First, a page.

diction

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English[edit]

Etymology[edit]

From late Middle English diccion (something said; a word or phrase) (an obsolete sense in Modern English), borrowed directly from Latin dictiō (a saying, speaking, uttering) or from Old French dicïon (word) (Anglo-Norman dictyoun), from Late Latin dictiō (word), both from dīcō (to say, to talk) +‎ -tiō, ultimately from Proto-Indo-European *deyḱ- (to show, to point out).[1][2][3]

The modern senses of “choice and use of words” and “clarity of word choice” were likely influenced by additional senses of dictiō.[4]

Pronunciation[edit]

  • IPA(key): /ˈdɪkʃən/
  • (file)
  • Rhymes: -ɪkʃən

Noun[edit]

diction (countable and uncountable, plural dictions)

  1. Choice and use of words, especially with regard to effective communication.
  2. The effectiveness and degree of clarity of word choice and expression.
    His poor diction meant that most of the audience didn't really understand the key points of the presentation.
  3. (theater) Enunciation, pronunciation.

Derived terms[edit]

Related terms[edit]

Translations[edit]

References[edit]

  1. ^ dicciọ̄n, n.”, in MED Online, Ann Arbor, Mich.: University of Michigan, 2007.
  2. ^ diction”, in Merriam-Webster Online Dictionary, Springfield, Mass.: Merriam-Webster, 1996–present.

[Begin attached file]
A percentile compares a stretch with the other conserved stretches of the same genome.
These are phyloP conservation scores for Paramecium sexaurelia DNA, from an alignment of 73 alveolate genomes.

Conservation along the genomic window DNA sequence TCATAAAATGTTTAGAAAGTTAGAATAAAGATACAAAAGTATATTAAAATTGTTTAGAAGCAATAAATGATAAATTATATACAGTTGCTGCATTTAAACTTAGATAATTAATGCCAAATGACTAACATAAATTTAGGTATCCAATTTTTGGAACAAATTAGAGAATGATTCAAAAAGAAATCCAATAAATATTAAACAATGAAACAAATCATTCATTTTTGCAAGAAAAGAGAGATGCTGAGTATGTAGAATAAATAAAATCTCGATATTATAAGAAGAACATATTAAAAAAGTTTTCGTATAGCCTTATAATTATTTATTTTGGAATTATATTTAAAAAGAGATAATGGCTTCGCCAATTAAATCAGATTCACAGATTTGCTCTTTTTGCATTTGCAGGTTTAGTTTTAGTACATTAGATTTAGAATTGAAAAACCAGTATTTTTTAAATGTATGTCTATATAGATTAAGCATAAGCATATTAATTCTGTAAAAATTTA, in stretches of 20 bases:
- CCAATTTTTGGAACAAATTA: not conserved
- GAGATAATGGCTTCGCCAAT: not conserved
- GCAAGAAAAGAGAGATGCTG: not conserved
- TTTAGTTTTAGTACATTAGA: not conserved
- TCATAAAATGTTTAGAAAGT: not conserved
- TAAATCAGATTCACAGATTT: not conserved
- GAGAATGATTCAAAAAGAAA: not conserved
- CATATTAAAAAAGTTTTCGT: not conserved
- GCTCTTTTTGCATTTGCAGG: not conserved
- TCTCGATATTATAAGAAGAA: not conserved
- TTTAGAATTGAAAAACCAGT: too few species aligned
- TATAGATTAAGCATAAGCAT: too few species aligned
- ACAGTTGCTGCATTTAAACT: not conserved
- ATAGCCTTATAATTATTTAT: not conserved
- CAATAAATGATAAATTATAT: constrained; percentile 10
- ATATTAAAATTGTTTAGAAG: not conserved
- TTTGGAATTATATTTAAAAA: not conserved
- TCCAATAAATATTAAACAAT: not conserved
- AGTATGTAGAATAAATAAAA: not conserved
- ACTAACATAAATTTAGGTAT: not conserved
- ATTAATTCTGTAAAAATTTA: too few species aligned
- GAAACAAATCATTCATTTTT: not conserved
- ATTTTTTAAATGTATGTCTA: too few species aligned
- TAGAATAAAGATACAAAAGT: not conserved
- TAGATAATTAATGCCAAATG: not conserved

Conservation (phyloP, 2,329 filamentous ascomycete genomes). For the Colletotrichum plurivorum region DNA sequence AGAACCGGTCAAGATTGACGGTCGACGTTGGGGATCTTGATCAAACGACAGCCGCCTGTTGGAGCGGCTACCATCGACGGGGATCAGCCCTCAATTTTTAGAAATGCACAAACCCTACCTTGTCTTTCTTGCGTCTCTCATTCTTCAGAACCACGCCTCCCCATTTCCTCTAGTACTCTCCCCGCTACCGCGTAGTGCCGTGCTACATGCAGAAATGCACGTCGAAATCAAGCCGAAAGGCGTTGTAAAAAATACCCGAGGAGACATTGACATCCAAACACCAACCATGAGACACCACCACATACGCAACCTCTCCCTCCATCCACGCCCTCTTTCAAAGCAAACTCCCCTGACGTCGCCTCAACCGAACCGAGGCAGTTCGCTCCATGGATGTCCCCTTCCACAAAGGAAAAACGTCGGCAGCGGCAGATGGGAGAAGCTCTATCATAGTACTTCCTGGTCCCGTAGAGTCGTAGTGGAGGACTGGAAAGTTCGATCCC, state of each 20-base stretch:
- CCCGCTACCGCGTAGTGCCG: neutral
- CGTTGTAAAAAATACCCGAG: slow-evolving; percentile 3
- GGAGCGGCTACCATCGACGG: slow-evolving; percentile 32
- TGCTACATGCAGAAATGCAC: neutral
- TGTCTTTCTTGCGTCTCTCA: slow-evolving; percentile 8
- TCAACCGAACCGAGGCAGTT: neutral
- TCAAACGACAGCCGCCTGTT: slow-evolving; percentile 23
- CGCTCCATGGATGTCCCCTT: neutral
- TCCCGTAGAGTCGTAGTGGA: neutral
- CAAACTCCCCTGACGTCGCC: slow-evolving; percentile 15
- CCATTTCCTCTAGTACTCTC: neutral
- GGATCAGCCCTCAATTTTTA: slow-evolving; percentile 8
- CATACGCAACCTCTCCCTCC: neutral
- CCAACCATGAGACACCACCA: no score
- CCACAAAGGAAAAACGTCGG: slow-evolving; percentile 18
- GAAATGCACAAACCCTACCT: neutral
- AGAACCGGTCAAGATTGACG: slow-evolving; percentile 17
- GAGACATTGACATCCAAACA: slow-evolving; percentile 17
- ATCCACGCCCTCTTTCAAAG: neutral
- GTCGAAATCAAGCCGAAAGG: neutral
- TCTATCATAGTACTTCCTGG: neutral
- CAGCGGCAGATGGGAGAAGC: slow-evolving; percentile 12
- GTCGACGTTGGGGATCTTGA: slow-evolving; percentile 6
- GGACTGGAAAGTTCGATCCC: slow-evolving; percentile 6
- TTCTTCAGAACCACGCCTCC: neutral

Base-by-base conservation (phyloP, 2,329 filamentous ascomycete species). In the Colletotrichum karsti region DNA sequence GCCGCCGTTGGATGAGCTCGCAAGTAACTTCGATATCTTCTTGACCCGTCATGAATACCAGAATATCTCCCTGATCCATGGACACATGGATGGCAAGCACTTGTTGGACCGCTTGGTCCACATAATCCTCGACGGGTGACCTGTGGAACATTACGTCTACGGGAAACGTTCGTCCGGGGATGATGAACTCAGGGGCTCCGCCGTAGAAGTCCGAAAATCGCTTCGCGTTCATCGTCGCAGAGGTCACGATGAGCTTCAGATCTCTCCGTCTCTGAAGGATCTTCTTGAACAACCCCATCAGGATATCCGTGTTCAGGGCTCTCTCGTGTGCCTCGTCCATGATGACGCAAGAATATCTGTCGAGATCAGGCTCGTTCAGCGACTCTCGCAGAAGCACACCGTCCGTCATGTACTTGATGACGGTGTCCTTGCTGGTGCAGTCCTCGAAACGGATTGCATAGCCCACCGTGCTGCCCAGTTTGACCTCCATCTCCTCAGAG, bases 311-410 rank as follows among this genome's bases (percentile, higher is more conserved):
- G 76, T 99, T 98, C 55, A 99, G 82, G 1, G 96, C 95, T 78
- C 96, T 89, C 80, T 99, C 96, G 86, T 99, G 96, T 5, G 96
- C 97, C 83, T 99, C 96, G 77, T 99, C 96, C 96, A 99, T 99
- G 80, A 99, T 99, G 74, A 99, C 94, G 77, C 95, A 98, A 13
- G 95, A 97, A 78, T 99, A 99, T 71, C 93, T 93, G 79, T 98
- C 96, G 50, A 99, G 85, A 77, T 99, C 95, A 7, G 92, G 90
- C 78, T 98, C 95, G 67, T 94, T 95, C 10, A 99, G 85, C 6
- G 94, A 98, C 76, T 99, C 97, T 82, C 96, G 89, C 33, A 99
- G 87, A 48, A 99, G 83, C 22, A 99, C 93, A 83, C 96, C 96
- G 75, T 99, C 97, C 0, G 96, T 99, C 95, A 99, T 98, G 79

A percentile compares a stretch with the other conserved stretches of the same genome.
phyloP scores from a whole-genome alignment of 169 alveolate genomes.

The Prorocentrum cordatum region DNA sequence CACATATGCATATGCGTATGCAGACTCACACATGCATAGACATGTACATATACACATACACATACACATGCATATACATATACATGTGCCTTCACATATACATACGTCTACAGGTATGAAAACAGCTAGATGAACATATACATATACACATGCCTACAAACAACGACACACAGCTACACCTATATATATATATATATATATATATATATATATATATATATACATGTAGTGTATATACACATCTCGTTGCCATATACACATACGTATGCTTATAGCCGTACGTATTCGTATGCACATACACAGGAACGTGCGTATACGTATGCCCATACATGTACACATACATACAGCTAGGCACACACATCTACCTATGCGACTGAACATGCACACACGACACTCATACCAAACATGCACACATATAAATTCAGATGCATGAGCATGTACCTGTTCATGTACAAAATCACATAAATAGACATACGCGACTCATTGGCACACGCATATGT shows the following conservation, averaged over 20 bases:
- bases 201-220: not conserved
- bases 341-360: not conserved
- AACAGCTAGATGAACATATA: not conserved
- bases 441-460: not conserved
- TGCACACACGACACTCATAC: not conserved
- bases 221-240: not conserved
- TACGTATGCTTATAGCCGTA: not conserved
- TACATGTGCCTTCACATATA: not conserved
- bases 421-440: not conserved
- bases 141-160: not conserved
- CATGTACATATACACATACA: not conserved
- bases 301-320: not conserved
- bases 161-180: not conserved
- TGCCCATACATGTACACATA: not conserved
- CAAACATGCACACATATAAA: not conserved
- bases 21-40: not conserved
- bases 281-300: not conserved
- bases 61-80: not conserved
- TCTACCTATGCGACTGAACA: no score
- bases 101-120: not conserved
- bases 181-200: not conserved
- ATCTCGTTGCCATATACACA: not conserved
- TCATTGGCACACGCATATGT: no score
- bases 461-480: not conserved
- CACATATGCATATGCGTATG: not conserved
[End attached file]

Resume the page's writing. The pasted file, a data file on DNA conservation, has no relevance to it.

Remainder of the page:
3. ^ John A. Simpson and Edmund S. C. Weiner, editors (1989), “diction”, in The Oxford English Dictionary, 2nd edition, Oxford: Clarendon Press, →ISBN.
  4. ^ dictĭo”, in Charlton T. Lewis and Charles Short (1879) A Latin Dictionary, Oxford: Clarendon Press: “A. (Good prose, for the most part only in jurid. and rhetor. lang.) [] B. Kinds of delivery, style, diction [] C. The use of a word or phrase, a mode of expression [] B. The art of speaking, oratory”

Further reading[edit]

French[edit]

French Wikipedia has an article on:
Wikipedia fr

Etymology[edit]

Borrowed from Latin dictiōnem, from dictus, past participle of dicere (to speak), from Proto-Indo-European *deyḱ- (to show, point out).

Pronunciation[edit]

Noun[edit]

diction f (plural dictions)

  1. diction (clarity of word choice)

Further reading[edit]